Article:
Two members - trumpet player Fred Woods and bass tuba player Peter Long have been with the band since 1948 and 1960 respectively. Peter said: “It’s a much better band now than it was when I joined, but before my time they were playing at a Championship standard at places such as Crystal Palace.
“The band has been through some hard times but I can’t recall any time when it was in danger of dying out. In terms of membership it has always been okay but at the moment it’s very strong. To work something up and play it properly is rewarding for me.
"I’m too old for the socialising! I’m in my eightieth year so soon I’ll want to leave and be replaced by someone younger but someone younger hasn’t come along yet. The playing is not tough, but it’s handling the instrument.
If I was a better player I’d be playing something smaller! But I like playing bass, I wouldn’t play anything else.”
Whilst some faces are part of the furniture, Horsham Borough Band is bold enough to make changes. Andy Kershaw has recently been recruited as Musical Director, in the hope that the band can maintain their position in First Section. It has in the past performed at the higher Championship level, but the First Section demands a high standard of musical ability.
Andy said: “The band is in great health. It is conceived that in general bands are not that young and it is a struggle to get young players coming through, but it goes in fits and starts. It’s true that there are not as many young people coming through music systems at school so that is a bit problematic for the future of brass bands.
“At the moment we have a band with members across the age range, which is nice. Most of the chairs are full for rehearsals twice a week. We have the occasional guest player as it’s a friendly community and players from other bands will help us out and vice versa when needed.
“For competitions, there is a cap on the number of band members, usually around 25. It’s a horrible mix of music and sport, but the competitions were going long before X-Factor, probably about 100 years ago. All these bands, especially in areas where there are many bands concentrated in a small area, wanted to find out who was best. So there is now this national and international scene where bands are graded and you move up or down depending on your performances.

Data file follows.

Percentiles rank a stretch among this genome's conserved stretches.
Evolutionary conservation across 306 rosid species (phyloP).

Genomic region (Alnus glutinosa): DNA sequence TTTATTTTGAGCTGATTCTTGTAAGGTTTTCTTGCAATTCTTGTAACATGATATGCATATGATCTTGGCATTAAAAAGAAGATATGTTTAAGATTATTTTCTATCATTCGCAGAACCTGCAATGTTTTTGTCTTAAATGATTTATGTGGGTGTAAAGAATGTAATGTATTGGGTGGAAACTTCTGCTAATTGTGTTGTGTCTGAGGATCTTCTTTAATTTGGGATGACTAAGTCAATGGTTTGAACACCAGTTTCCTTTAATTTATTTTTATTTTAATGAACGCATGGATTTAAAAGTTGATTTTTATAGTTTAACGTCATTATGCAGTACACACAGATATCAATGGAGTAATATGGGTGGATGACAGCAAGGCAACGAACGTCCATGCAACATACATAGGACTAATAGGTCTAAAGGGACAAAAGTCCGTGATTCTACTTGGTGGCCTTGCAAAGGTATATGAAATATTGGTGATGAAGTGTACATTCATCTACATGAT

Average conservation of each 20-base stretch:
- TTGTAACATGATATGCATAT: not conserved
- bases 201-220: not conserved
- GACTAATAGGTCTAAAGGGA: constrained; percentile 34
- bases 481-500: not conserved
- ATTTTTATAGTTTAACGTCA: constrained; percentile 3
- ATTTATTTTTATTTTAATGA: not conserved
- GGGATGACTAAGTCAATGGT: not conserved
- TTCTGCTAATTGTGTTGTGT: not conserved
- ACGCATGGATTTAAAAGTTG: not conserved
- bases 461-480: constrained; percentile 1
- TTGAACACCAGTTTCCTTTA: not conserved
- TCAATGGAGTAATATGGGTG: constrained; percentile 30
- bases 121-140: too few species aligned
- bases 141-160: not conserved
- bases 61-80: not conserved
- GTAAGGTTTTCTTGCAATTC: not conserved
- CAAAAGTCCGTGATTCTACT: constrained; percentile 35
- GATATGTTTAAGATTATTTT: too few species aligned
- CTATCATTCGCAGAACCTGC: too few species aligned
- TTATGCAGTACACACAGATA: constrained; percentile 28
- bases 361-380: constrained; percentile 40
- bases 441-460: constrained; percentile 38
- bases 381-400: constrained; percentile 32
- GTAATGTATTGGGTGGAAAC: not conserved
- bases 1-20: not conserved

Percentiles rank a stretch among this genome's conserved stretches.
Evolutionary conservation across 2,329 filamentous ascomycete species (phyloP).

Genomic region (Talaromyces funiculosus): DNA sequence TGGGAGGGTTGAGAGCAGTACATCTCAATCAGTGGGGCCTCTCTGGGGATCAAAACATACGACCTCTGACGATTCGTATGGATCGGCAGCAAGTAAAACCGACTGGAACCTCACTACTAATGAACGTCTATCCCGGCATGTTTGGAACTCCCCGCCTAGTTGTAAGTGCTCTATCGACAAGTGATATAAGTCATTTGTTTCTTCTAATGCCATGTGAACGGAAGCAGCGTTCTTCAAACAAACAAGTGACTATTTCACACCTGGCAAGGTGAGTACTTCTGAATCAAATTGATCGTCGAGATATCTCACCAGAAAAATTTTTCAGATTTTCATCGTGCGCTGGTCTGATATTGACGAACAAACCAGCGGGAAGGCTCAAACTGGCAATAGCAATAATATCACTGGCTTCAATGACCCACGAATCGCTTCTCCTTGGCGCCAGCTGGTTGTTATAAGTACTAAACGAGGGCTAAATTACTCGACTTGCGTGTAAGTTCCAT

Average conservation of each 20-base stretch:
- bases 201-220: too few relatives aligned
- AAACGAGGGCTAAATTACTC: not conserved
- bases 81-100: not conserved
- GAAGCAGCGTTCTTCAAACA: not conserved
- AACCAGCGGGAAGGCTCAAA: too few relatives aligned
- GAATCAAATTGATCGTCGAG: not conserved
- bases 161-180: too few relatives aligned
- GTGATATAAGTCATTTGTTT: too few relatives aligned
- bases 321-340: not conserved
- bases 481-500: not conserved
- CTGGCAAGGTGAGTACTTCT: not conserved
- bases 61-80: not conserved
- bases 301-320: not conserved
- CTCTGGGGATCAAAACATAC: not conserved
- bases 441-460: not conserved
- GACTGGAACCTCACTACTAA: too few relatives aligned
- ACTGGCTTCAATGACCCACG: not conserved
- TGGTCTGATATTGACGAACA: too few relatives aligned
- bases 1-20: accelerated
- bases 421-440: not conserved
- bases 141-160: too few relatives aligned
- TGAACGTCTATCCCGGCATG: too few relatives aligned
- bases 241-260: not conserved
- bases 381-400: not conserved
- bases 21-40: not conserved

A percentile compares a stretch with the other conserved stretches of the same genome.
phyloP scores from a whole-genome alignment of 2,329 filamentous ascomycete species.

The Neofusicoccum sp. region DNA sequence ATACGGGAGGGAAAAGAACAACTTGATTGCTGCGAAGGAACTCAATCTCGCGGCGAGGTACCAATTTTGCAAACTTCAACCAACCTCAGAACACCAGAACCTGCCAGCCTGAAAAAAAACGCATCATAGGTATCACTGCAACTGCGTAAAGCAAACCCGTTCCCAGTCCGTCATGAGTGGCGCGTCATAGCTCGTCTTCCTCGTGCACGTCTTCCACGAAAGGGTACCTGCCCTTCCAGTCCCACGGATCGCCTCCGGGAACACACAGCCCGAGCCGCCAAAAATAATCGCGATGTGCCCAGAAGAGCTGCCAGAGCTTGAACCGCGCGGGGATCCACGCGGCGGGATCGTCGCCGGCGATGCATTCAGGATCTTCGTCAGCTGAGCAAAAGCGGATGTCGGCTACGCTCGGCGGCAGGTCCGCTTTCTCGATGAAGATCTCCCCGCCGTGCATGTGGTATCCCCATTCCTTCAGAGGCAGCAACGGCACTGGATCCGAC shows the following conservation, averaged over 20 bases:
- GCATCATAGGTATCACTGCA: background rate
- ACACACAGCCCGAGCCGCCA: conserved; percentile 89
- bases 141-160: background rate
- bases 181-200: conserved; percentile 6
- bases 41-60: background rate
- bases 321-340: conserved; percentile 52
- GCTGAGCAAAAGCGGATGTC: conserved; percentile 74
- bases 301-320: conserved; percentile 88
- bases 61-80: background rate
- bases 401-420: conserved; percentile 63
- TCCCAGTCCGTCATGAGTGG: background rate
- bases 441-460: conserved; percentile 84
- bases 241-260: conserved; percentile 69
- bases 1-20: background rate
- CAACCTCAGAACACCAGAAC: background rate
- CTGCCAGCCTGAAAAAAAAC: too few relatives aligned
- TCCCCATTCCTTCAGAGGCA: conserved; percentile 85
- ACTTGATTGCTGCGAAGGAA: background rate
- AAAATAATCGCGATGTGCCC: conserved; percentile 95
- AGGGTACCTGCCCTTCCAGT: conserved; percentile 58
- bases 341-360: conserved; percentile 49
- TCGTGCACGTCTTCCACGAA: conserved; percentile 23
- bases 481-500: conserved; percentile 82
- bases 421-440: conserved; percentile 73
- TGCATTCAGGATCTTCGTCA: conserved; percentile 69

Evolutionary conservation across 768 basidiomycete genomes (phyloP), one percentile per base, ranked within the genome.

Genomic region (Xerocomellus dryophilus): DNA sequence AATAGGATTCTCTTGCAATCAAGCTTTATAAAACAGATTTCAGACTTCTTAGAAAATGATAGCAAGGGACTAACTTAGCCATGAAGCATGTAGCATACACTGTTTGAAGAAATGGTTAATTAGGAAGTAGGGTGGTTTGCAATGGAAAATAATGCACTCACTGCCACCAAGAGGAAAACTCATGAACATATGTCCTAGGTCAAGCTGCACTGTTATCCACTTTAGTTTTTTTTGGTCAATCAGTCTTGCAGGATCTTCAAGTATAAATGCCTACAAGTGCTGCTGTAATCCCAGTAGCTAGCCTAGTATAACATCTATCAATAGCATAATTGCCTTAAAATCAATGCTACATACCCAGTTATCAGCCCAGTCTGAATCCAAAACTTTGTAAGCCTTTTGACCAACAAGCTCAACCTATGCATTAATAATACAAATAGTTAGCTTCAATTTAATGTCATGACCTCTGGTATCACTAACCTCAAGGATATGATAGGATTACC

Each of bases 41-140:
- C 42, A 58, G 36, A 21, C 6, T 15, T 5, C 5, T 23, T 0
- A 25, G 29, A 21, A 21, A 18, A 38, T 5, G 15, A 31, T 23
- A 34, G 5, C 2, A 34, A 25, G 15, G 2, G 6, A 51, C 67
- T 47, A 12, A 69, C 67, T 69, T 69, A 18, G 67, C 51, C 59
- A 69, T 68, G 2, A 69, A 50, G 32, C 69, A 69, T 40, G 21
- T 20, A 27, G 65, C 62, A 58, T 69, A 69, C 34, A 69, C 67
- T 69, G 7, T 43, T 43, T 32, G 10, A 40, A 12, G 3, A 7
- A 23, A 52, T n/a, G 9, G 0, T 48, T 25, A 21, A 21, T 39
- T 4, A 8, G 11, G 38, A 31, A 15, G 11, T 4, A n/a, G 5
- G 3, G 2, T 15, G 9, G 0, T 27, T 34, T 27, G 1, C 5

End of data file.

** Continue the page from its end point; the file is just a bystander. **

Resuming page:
“You spend many weeks leading up to the competitions playing one piece and honing your skills and it either goes well or it doesn’t. This is a good band and it’s doing well. There was a realisation that it needed to up its game a bit. I work with a Championship Section band in Bedfordshire too, so I’ve got a bit of experience of working with a band playing to a fairly high standard. I have to say I don’t conduct rehearsals any differently for the two. These guys work really hard. They wanted to move on to the next level.
“The band’s work ethic is high and they were looking for somebody to put in as much as they do. Now we’re getting good results.”
It is common to assume that, as a brass band, Horsham Borough Band is primarily a marching band. But that is only part of its repertoire. They perform a lot of transcriptions of orchestral music, performing classic overtures by the likes of Mozart and Beethoven through to modern overtures by composers including Shostakovich that have been written specifically for brass bands. Brass bands also perform arrangements of music from films and musicals.
Andy said: “By playing concerts in public spaces we hope that we bring brass band music to people’s attention. They might hear the Star Wars theme tune for example and think ‘Hang on - I didn’t know you could play that on brass.’
“One of the most famous string pieces of all – Barber’s Adagio for Strings – is a beautiful arrangement for brass and if you’re skilled and talented enough you can make it sound quite stunning. As well as these arrangements there is new music being written all of the time for brass bands.”
The Albery Concert will be held at 7:30pm on Saturday, 13th October 2012 in the London Road Methodist Church in Horsham. Tickets cost £7.50 (£5 for students) and can be obtained from Horsham Museum or the band on 01403 263620.